It creates economic limits for parliament, in that they are under pressure to set attractive tax rates and flexible working practices in order to attract investment from MNC’s. □ The Westminster narrowly focuses on the formal institutions of the political process- and ignors informal aspects, such as interest groups. It is clear that individuals play a part in influencing government policy, as was evident in the ‘Citizen Audit’ Programme at Sheffield University which found that, ¾’s of people had been involved in political activities, 22 million had signed a petition and 2.5 million took part in a public demonstration □ Focuses too much on institutions rather than on behaviour and processes- indeed, it is important to focus on processes, such as voting behaviour, as they can create explanatory models which can assist the development of policy making processes □ Focuses too much on the elite and on central political institutions of the state, rather than all aspects of the political process. Andrew Gamble argues that politics should be understood in terms of all aspects of social relations, such as gender, race, class and so on, rather than an activity centred on government institutions

 The WM ignores the role of ideology and underlying ideas which shape political processes- whereas W.H. Greenleaf acknowledged the importance of ideology in British politics, believing that there is an ideological clash between 2 doctrines- collectivism, which seeks for a collective good and stresses the importance of a strong government, and individualism/libertarianism which stresses individual rights and limited government. He believed that these opposing tendencies help to explain the development of British politics over the past centuries. □ Dominant executive justified as a necessary means of ensuring effective government. Marxists argue that such a system simply reinforces the power of the wealthy and exaggerates inequality.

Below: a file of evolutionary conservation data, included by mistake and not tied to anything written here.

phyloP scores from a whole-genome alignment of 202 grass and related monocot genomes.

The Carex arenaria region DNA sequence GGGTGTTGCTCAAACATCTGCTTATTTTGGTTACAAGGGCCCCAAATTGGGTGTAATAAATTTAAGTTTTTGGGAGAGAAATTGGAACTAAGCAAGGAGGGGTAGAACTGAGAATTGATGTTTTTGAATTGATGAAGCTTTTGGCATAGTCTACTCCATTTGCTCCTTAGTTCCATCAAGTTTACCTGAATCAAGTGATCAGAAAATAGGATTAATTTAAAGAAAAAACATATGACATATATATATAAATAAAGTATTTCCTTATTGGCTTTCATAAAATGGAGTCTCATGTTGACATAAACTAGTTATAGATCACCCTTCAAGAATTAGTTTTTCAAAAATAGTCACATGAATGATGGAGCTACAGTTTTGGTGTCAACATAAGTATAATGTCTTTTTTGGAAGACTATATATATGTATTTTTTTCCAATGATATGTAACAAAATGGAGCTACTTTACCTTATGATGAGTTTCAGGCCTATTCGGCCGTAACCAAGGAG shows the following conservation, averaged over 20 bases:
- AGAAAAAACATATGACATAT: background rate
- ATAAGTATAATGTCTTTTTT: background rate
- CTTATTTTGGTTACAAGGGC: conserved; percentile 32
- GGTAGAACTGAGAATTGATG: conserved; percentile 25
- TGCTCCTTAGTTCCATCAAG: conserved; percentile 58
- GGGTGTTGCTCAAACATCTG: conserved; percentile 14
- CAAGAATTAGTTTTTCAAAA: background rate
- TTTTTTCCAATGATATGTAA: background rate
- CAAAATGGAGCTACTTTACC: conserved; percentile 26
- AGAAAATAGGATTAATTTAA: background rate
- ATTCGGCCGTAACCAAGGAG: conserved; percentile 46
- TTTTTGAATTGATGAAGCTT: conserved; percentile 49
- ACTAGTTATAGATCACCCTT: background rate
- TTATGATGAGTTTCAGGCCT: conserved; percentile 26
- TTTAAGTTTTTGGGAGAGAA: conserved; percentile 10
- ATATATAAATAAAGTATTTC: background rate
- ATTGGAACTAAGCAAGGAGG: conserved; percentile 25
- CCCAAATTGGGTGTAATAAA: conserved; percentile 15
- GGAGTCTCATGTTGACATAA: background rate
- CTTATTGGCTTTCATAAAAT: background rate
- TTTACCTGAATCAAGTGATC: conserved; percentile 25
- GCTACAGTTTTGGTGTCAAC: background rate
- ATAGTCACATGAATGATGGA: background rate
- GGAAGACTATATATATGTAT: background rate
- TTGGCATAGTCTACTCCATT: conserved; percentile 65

Power may not be concentrated into the hands of the executive. Smith (1999) questioned ‘who holds power?’, he claimed that power is dispersed and there must be cooperation for aims to be achieved rather than the assumption of the WM which suggests that the power is concentrated within a strong executive □ Is it outdated? Unlike other European states, the UK’s political development has largely been retained in its medieval roots, even the concept of the crown-in-parliament has been retained even though the personal role of the monarch in government has ended Conclusion

Does it face a challenge?
Perhaps we should agree with Andrew Gamble, who believed that ‘the Westminster Model has weakened but it has not disappeared, nor has it been replaced by a coherent alternative’ (p419)


□ ‘The Westminster Models and the Distinctiveness of British Politics’,
Dunleavy, P, Developments in British Politics 8 □ McAnulla, S, British Politics: A Critical Introduction, chapters 1 & 2 □ ‘Studying British Government: Reconstructing the Research Agenda’ Bevir, M. and Rhodes, R., British Journal of Politics and International Relations, 1:2 (1999) □ ‘Pressure Groups’, Jones, B, Politics UK (5th edition) □ http://www.bbc.co.uk/news/uk-20451031 – accessed 12/12/12 □ ‘Understanding the British Constitution’, Prosser, T, Political Studies, 44 (1996) □ ‘Theories of British Politics’, Gamble, A, Political Studies, 38 (1990)